Alzheimer's disease (AD) is generally regarded as a degenerative disease, but many normal physiological processes are increased in AD patients. My research deals with proteins involved in three major physiological processes in the brain: cell growth and differentiation; maintaining the environment between neurons (the extra-cellular matrix); and the inflammatory response. The question is whether these proteins and physiological processes play a critical role in initiating the disease or whether they are increased as a result of the disease.
Dr. Stopa began his academic appointment at Brown University School of Medicine in 1993 and is presently a Professor (Research Scholar Track) in the Department of Pathology. Dr. Stopa is also the current Director of the Neuropathology Division at Rhode Island Hospital, one of Brown's seven affiliated hospitals. In addition, Professor Stopa oversees the Brown Brain Bank, which provides human tissue for purposes of basic and translational research for the Department of Neuroscience.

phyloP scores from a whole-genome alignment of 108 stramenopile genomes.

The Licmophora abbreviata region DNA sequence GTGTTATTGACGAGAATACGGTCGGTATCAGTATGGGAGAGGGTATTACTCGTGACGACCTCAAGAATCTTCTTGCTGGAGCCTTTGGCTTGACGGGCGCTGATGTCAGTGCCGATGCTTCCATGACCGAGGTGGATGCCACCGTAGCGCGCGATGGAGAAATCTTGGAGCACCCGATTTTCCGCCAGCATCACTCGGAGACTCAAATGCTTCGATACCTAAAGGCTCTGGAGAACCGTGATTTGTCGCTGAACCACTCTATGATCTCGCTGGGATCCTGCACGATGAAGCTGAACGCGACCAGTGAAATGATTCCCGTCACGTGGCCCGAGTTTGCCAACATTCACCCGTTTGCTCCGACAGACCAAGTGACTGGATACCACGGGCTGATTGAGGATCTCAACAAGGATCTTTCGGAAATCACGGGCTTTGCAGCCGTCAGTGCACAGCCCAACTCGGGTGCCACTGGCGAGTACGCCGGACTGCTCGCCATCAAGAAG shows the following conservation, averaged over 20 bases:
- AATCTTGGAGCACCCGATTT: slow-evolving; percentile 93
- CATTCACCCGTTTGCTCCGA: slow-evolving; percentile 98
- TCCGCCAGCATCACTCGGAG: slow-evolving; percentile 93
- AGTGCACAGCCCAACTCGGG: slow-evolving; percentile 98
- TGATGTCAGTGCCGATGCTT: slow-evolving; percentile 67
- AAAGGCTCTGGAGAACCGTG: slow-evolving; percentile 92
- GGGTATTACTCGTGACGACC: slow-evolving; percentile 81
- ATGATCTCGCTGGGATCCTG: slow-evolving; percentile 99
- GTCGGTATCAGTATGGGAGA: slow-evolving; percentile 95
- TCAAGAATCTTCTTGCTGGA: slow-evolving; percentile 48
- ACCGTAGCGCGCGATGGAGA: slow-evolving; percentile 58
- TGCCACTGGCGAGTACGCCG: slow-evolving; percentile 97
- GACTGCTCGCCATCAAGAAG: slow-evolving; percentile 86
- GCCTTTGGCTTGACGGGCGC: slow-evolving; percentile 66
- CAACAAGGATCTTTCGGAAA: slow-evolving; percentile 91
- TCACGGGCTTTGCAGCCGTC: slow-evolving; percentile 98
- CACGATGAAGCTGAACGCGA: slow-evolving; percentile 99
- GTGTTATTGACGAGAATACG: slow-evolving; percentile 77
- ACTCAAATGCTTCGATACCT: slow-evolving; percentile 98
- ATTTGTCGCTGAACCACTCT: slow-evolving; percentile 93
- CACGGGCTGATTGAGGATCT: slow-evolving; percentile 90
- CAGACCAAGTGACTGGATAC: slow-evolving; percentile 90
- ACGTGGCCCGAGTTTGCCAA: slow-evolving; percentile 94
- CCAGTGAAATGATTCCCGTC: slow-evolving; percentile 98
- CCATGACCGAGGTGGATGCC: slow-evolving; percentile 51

EDWARD STOPA, MD
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